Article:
A lacquer coating might keep your brass fixtures nice and shiny for a while. But soon the layer begins to dull and turn yellow, which is never a good look. Worse still, you can't reach the brass itself to give it a good polish, so it begins to tarnish. The best solution is to remove the lacquer, so you can polish the brass bits, wax them or paint them. You can remove the coating with a homemade solution of baking soda and water or with a commercial lacquer stripper.
Portable brass items, like bowls or candlesticks, will be much easier to treat. If possible, remove fixed brass items from their surroundings. Detach brass finials or ornaments from curtain rods or beds and remove hinges and brass knockers from doors.
Solid or Plated?
Solid brass is much tougher and can withstand stronger chemicals when stripping off the lacquer. Plated brass, however, is easier to damage and scratch, so it needs a more delicate touch. Use a magnet to check whether an item is solid or plated brass. If it attracts the magnet, the piece is metal with a thin brass coating. It won't be very receptive to most methods of removing the lacquer, though baking soda and water is the gentlest option.
Bring to Boil
Mix a tablespoon of baking soda with 33 ounces of water in a large cooking pot and bring to a boil. While the water is simmering, immerse your brass item or items and leave for 15 minutes. The lacquer coating should peel away. Fish out the brass using tongs or a large spoon, being careful to protect your hands, and rinse in hot water from the tap. Once cooled, wipe over the brass with non-oily acetone nail polish remover to get rid of any stubborn flakes. (Skip this last step if the item is brass plated.)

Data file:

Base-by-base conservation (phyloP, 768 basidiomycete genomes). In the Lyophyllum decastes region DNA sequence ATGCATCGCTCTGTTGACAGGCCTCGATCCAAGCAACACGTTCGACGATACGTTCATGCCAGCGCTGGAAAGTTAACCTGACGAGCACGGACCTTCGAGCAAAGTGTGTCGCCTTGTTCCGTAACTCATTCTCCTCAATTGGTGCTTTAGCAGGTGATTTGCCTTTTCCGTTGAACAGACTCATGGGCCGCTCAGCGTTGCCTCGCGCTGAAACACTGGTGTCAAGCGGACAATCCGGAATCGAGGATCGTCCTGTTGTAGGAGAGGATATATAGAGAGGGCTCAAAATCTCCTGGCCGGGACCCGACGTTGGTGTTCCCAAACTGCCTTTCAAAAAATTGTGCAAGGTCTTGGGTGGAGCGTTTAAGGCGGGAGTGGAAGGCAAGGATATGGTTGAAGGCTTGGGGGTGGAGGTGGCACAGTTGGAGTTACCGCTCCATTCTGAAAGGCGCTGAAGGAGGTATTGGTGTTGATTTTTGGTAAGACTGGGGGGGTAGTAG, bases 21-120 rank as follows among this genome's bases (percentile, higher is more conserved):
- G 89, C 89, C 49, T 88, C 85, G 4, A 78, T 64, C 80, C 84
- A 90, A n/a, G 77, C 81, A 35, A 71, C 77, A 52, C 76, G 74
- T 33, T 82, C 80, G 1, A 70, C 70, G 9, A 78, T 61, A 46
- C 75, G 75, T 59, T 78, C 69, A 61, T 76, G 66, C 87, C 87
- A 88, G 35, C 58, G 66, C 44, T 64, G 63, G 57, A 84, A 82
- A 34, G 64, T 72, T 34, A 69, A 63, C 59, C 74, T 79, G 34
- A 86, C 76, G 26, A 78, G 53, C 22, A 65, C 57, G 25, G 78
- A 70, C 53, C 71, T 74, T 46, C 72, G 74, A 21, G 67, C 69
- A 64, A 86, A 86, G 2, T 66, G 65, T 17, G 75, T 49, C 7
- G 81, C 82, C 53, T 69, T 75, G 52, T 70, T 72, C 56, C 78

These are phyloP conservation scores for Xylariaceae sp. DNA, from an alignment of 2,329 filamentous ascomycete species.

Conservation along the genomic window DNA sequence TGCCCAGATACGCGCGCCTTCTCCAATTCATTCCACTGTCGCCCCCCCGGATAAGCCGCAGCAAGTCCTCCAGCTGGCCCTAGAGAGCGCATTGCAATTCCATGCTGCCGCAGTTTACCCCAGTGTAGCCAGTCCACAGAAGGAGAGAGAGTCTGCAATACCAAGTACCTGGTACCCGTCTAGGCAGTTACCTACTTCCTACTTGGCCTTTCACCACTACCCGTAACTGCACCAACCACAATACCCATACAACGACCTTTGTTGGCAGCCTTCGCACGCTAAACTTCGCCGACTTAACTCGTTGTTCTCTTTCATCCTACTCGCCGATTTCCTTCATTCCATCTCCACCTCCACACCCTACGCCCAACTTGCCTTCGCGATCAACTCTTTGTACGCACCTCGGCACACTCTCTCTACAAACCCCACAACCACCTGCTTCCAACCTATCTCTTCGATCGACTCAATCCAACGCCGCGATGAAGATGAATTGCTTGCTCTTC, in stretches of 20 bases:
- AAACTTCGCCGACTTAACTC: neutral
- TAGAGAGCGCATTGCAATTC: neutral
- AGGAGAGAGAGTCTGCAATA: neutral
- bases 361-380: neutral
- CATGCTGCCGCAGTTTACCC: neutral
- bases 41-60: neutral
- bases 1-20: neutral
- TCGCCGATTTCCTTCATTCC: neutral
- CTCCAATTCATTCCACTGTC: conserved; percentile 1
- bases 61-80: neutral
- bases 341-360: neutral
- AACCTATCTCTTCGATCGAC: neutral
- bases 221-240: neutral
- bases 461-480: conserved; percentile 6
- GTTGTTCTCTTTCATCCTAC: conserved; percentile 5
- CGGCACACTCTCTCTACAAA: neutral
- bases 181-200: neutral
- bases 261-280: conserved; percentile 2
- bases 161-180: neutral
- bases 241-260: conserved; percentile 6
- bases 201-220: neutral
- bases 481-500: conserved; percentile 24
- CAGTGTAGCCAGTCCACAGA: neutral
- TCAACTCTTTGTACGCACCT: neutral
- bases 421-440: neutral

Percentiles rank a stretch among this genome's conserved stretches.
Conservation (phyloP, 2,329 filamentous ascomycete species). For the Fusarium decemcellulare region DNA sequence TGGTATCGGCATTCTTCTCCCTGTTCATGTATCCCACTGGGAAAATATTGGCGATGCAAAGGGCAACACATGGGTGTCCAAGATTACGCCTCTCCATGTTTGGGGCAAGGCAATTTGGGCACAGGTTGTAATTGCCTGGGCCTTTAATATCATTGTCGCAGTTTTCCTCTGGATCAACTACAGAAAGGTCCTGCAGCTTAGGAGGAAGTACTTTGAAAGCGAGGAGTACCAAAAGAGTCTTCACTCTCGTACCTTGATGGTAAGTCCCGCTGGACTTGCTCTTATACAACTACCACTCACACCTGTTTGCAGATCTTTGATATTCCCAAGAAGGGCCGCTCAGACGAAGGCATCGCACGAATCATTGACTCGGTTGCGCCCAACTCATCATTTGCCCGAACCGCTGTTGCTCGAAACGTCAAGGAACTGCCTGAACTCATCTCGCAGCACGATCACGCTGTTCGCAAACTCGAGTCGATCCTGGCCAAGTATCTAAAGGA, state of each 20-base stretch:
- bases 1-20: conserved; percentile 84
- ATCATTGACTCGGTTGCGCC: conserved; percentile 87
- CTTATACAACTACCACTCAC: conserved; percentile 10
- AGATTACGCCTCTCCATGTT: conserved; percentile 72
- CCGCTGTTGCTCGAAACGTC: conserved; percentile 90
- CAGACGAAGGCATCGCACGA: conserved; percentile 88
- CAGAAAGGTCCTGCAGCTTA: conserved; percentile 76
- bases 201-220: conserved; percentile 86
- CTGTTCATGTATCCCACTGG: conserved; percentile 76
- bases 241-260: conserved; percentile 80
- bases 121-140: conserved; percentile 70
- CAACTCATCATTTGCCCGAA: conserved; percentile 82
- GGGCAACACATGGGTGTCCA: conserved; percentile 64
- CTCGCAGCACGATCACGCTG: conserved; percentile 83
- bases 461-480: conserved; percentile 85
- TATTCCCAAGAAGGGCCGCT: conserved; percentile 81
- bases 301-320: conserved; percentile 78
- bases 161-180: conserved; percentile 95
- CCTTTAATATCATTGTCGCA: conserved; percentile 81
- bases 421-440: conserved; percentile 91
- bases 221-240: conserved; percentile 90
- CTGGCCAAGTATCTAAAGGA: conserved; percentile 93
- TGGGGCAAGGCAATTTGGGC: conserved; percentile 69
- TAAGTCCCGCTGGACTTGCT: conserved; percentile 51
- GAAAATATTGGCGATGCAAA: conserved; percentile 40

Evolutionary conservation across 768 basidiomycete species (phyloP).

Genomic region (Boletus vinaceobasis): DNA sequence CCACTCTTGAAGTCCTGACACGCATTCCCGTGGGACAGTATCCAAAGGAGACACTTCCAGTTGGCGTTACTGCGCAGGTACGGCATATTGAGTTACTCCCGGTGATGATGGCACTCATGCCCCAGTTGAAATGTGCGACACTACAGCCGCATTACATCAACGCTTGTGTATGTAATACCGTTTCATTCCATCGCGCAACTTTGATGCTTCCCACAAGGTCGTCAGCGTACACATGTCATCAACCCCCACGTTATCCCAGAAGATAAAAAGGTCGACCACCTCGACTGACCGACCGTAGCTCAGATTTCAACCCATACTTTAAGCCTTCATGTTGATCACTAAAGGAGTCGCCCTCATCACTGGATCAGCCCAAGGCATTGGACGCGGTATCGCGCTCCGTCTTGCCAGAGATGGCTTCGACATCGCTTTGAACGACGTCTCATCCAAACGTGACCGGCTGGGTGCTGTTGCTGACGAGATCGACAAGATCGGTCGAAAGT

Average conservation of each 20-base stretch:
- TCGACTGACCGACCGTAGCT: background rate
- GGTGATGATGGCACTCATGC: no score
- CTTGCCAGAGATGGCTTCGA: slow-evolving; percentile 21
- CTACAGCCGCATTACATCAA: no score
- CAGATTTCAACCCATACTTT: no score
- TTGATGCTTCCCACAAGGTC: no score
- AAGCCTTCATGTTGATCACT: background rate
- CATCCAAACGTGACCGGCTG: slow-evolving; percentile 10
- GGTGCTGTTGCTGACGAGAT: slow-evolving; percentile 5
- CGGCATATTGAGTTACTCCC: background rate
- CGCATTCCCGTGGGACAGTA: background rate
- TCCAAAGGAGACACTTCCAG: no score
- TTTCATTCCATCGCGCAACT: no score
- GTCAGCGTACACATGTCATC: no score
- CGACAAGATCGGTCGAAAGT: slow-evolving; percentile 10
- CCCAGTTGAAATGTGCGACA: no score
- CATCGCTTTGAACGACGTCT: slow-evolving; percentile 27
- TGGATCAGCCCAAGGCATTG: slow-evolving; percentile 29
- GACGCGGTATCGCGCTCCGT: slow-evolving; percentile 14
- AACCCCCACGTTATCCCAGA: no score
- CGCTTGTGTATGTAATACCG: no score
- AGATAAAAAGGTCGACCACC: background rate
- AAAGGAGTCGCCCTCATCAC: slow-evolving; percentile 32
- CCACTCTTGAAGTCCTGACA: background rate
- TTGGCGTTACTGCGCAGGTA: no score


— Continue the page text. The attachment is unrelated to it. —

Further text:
Strip and Polish
Thicker lacquer coatings might be too stubborn to remove with household products. In this case, use a commercial lacquer remover, found at most hardware and DIY stores. Prepare by wearing gloves and protective eyewear, as the fumes can be toxic. Follow the product instructions and then finish with a brass polish. For a rougher, more antique look, use steel wool or fine-grit sandpaper to further dull the finish.
Nooks and Crannies
A door handle with a smooth finish will be much easier to de-lacquer than an ornate candlestick with intricate details. Using a paintbrush will help you reach crevices when applying a commercial lacquer remover. To remove any remaining flakes from nooks and crannies, cut thin strips of clean cloth and pull back and forth over any indentations. You can reach the tough bits with a putty knife or hard plastic scraper.